Key eastern Ukrainian city teeters in a battle of ‘simply terrifying’ cost
Russian forces appeared Tuesday to tighten their chokehold on a strategic eastern city that has become the scene of one of the Ukraine war’s bloodiest battles as fears mounted over the fate of hundreds of civilians trapped in an artillery-pounded industrial zone.
Ukraine insisted that its troops had not ceded control of Severodonetsk, a small smokestack city seen as pivotal to the fight for the country’s Donbas region, but acknowledged that the situation was increasingly dire with Russia having severed the last bridge linking it to a sister city across the Seversky Donets River.
With the invasion in the middle of its fourth month, Russia’s scorched-earth campaign in the east has drawn a sharp rebuke from Pope Francis, who cited the “ferocity” and “cruelty” of Moscow’s troops.
But the pontiff, whose comments were published Tuesday in Italian news outlets, also suggested that Russian President Vladimir Putin’s Feb. 24 invasion might have been prompted at least in part by NATO’s eastern expansion, calling the roots of the conflict “very complex.”
Ukraine, backed by Washington and other Western governments, describes the invasion as unprovoked.
Away from the eastern front lines, Ukrainian war-crimes investigators were examining the latest evidence of atrocities against civilians committed by Russian troops who earlier in the war occupied areas near the capital, Kyiv. Ukrainian authorities say they have been exhuming a newly discovered mass grave near the town of Bucha, with some of the bodies bearing signs of torture and bound hands.
Russia has insisted that evidence of war crimes has been fabricated, but since the end of March, more than 1,300 bodies have been unearthed in the capital’s environs, pointing to the execution-style killings of large numbers of noncombatants.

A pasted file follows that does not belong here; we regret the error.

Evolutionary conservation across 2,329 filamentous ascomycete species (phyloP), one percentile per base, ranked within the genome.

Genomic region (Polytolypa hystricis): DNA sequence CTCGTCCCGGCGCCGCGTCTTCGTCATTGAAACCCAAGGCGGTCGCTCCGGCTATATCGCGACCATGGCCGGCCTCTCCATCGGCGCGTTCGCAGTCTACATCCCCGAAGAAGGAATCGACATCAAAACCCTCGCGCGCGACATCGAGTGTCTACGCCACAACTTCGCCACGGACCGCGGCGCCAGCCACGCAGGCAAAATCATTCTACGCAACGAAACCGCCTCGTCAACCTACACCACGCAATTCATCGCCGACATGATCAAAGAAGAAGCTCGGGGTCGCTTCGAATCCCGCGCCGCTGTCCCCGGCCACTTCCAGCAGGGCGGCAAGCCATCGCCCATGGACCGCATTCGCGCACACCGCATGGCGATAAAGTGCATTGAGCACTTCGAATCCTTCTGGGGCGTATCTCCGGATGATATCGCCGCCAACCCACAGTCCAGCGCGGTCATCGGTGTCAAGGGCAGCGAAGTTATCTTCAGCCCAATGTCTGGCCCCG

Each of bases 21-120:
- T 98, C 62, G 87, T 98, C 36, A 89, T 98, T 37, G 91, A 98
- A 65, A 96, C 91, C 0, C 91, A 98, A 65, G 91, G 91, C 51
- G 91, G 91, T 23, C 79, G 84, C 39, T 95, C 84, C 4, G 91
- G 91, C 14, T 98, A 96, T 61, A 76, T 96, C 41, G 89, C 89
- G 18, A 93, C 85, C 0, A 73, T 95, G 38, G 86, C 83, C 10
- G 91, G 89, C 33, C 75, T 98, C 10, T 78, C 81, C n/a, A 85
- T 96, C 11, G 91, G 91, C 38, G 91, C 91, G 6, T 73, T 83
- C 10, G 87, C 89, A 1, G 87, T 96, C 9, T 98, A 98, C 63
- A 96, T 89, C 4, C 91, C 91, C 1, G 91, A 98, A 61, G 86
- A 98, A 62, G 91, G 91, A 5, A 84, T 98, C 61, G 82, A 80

Against a backdrop of Western war-crimes accusations, Kremlin spokesman Dmitry Peskov said Tuesday that Russia was prepared to listen to appeals from the British government over two British nationals who were sentenced to death for joining Ukraine’s fight against Russia. Britain has likened last week’s court proceedings by pro-Russia separatists to Soviet-era show trials, and many observers believe Moscow will attempt to leverage the men’s cases for political gain.
But the increasing focus on a war that has shifted to Russia’s advantage has been in the east over the struggle for Severodonetsk. With a prewar population of about 100,000 people, the city has become one of the war’s most brutal face-offs, President Volodymyr Zelensky said in his overnight address to the nation.
“The human cost of this battle is very high for us — it is simply terrifying,” Zelensky said. The wider conflict in the Donbas, Ukraine’s industrial heartland, “will without doubt be remembered in military history as one of the most violent battles in Europe,” he said.
In occupied Ukrainian cities, Kremlin-installed officials have begun issuing Russian passports, using the ruble and airing Russian news broadcasts.
The Ukrainian military said in its daily operational report Tuesday that Russian forces were “trying to gain a foothold” in the city center. British military intelligence said that Russia’s “main operational effort” remains the assault on Severodonetsk, adding that Moscow’s forces, for the first time in weeks, had likely made “small advances in the Kharkiv sector.”
Kharkiv, near the Russian border in the northeast, is Ukraine’s second-largest city, and retaining control of it and its environs remains one of Ukraine’s significant wartime feats, along with foiling Russian forces’ earlier attempt to seize Kyiv. The failure to subdue either city forced the Kremlin to scale back its war aims and focus instead on conquering the Donbas, where pro-Russia separatists have already fought Ukrainian defenders for eight years and established control over large chunks of territory.